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Old 10-24-2005, 04:00 PM   #1
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Smoked Catfish

Smoked Catfish
Smoked fish is considered a delicacy in many areas of the country. Depending on the area, salmon, chub, buffalo, trout, herring, haddock, mullet, carp and eel are species that have most often been smoked. Several of these fish can even be found in markets.

A tradition for smoked catfish has not yet been established. However, smoked catfish are great and are equally as tasty as other fish. In fact, once you have tried them, they are likely to get high priority on your meat list.

Start with either fresh or recently thawed whole carcass catfish in the 10 to 12 ounce range. Fillets or pieces cut from larger fish will work just fine, too.

Make a brine sufficient for 20 pounds of fish by dissolving 2 pounds of table salt and 2 pounds of granulated sugar in 2 gallons of water. Hold the fish in the brine in a refrigerator for 24 hours with an occasional stirring. Rinse the brine off the fish with cold water, pat the fish dry and place it on a rack. A thin, shiny crust called the pellicle will form on the surface of the fish. The pellicle prevents loss of moisture and protein during the smoking process. The entire smoking procedure takes several hours so plan some other work around the house or in the yard as it progresses.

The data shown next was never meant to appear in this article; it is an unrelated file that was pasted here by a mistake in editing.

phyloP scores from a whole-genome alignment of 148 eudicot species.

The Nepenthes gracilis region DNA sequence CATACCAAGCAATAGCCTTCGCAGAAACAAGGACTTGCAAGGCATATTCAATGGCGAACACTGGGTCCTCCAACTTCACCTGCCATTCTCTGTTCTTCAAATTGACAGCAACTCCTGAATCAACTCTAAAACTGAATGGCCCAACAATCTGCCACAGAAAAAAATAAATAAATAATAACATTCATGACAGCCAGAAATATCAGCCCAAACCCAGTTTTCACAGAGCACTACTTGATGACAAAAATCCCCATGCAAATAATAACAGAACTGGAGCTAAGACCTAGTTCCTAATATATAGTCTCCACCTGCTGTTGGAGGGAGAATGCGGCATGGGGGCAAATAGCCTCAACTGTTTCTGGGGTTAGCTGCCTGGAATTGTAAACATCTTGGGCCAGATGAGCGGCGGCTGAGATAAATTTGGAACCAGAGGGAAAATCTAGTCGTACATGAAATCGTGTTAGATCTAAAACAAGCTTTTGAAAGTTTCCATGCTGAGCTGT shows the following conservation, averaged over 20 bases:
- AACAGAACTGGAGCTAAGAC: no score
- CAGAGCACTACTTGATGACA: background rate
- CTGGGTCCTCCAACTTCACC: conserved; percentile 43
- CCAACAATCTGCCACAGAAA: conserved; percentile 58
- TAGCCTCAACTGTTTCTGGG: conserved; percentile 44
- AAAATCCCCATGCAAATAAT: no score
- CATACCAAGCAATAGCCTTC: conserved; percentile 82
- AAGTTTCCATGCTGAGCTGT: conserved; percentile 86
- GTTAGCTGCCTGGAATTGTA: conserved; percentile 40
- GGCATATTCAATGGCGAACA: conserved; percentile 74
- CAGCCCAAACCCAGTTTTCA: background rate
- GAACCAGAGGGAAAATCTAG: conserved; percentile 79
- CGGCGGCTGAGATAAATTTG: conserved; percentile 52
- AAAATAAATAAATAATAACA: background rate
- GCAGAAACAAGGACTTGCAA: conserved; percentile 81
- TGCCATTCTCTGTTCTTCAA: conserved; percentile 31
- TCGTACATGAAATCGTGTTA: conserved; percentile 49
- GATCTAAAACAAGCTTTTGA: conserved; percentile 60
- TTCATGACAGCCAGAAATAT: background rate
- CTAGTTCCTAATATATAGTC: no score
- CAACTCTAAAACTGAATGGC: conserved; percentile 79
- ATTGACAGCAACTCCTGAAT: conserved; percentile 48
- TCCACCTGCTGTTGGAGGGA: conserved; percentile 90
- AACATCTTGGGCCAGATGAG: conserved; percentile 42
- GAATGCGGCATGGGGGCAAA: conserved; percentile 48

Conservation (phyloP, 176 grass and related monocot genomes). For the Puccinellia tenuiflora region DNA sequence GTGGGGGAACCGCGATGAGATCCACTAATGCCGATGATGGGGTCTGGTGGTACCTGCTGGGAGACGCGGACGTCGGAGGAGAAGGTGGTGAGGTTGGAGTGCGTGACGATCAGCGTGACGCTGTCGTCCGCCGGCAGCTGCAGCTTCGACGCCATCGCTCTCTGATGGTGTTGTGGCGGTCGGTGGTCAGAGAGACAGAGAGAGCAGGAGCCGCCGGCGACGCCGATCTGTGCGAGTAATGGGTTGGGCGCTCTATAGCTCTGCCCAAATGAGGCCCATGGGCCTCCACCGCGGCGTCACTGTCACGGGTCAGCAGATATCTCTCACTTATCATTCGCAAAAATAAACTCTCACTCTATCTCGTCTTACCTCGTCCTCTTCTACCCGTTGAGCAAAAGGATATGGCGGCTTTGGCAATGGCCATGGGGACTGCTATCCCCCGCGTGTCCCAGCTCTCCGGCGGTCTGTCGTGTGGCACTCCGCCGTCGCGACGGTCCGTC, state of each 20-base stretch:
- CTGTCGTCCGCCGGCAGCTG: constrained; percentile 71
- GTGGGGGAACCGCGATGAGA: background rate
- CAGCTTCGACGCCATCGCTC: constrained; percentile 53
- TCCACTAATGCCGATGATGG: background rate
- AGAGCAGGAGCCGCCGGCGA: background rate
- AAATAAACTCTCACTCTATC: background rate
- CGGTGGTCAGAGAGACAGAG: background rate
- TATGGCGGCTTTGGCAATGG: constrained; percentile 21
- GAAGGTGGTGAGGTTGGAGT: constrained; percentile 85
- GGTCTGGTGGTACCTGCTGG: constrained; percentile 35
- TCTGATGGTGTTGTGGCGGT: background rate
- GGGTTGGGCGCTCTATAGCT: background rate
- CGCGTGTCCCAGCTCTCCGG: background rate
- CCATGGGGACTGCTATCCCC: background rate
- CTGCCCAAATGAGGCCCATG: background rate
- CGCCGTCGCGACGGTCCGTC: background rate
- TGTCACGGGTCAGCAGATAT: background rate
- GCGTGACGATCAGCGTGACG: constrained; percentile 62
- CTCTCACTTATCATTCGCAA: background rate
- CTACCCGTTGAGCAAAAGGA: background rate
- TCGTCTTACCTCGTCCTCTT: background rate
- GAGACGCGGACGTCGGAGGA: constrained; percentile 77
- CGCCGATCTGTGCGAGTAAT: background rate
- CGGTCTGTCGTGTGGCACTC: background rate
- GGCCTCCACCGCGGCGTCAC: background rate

Smokers have experienced a surge in popularity in recent years. You can find them at most home supply stores. Or, if you like, build a smoker at home out of plywood.

Hickory chips are most often used, but any other hardwood such as oak, beech or maple will produce a bed of coals and good flavor. Add either green or damp wood as needed to generate smoke.

Place the brined catfish on either lightly greased racks or hang them in the smoker by the tail. Smoking catfish should be done slowly for best results.

Hold the temperature in the smoker at 115F for the first three hours. Gradually raise the temperature to 170F over the next 19 hours. During the final four hours raise the temperature to 192 F and maintain it there for 1.5 hours. The internal temperature of the fish will rise to 180F for at least 30 minutes when this procedure is followed. Any harmful bacteria that may be present in or on the fish should be destroyed.

Once the smoked fish are cooled, they can be placed in plastic wrap and held refrigerated safely for at least a week with no quality loss. If you want to keep them longer, freezing is recommended. They can be thawed and served either cold or hot. Smoked catfish serves equally well as a main dish or cut into bite-size hors doeuvres. For a really special treat, make a cheese spread with some of the smoked catfish.

Thomas K. Hill
Professor
University of Tennessee
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